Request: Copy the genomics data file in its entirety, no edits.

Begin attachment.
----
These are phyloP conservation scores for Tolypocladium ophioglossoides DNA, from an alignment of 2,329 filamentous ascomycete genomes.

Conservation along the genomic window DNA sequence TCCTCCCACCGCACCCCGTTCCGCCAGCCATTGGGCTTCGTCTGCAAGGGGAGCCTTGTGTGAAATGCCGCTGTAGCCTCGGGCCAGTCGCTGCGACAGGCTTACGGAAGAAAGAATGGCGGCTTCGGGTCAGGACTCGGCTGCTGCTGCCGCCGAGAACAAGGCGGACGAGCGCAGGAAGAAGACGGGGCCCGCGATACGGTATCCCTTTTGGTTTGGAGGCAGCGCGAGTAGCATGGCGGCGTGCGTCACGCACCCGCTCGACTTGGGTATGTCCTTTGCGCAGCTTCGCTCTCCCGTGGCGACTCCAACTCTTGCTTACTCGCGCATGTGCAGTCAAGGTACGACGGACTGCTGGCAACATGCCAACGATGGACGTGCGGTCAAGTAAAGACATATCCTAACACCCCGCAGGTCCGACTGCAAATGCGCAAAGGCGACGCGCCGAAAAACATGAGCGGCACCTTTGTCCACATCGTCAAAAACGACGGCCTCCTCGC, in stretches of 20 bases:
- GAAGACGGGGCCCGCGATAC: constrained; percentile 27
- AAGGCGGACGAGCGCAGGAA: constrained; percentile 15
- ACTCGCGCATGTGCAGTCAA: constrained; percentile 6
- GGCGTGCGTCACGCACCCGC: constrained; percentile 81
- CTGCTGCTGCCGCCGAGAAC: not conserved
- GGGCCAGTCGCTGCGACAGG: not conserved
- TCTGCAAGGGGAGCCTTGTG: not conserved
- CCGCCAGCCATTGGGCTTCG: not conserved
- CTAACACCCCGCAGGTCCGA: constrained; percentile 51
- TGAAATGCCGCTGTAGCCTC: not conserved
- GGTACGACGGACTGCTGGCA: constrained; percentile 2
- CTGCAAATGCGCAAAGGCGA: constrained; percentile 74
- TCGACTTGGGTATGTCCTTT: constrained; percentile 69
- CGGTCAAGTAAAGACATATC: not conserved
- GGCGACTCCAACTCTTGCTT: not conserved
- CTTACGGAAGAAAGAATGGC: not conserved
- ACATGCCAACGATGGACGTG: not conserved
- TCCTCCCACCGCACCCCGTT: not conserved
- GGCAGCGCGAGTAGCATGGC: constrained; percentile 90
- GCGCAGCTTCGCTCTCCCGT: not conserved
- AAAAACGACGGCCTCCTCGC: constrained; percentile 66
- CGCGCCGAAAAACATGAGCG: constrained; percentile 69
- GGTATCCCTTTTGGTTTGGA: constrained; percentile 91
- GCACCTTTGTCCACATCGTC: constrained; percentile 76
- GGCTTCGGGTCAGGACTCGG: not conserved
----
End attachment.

These are phyloP conservation scores for Tolypocladium ophioglossoides DNA, from an alignment of 2,329 filamentous ascomycete genomes.

Conservation along the genomic window DNA sequence TCCTCCCACCGCACCCCGTTCCGCCAGCCATTGGGCTTCGTCTGCAAGGGGAGCCTTGTGTGAAATGCCGCTGTAGCCTCGGGCCAGTCGCTGCGACAGGCTTACGGAAGAAAGAATGGCGGCTTCGGGTCAGGACTCGGCTGCTGCTGCCGCCGAGAACAAGGCGGACGAGCGCAGGAAGAAGACGGGGCCCGCGATACGGTATCCCTTTTGGTTTGGAGGCAGCGCGAGTAGCATGGCGGCGTGCGTCACGCACCCGCTCGACTTGGGTATGTCCTTTGCGCAGCTTCGCTCTCCCGTGGCGACTCCAACTCTTGCTTACTCGCGCATGTGCAGTCAAGGTACGACGGACTGCTGGCAACATGCCAACGATGGACGTGCGGTCAAGTAAAGACATATCCTAACACCCCGCAGGTCCGACTGCAAATGCGCAAAGGCGACGCGCCGAAAAACATGAGCGGCACCTTTGTCCACATCGTCAAAAACGACGGCCTCCTCGC, in stretches of 20 bases:
- GAAGACGGGGCCCGCGATAC: constrained; percentile 27
- AAGGCGGACGAGCGCAGGAA: constrained; percentile 15
- ACTCGCGCATGTGCAGTCAA: constrained; percentile 6
- GGCGTGCGTCACGCACCCGC: constrained; percentile 81
- CTGCTGCTGCCGCCGAGAAC: not conserved
- GGGCCAGTCGCTGCGACAGG: not conserved
- TCTGCAAGGGGAGCCTTGTG: not conserved
- CCGCCAGCCATTGGGCTTCG: not conserved
- CTAACACCCCGCAGGTCCGA: constrained; percentile 51
- TGAAATGCCGCTGTAGCCTC: not conserved
- GGTACGACGGACTGCTGGCA: constrained; percentile 2
- CTGCAAATGCGCAAAGGCGA: constrained; percentile 74
- TCGACTTGGGTATGTCCTTT: constrained; percentile 69
- CGGTCAAGTAAAGACATATC: not conserved
- GGCGACTCCAACTCTTGCTT: not conserved
- CTTACGGAAGAAAGAATGGC: not conserved
- ACATGCCAACGATGGACGTG: not conserved
- TCCTCCCACCGCACCCCGTT: not conserved
- GGCAGCGCGAGTAGCATGGC: constrained; percentile 90
- GCGCAGCTTCGCTCTCCCGT: not conserved
- AAAAACGACGGCCTCCTCGC: constrained; percentile 66
- CGCGCCGAAAAACATGAGCG: constrained; percentile 69
- GGTATCCCTTTTGGTTTGGA: constrained; percentile 91
- GCACCTTTGTCCACATCGTC: constrained; percentile 76
- GGCTTCGGGTCAGGACTCGG: not conserved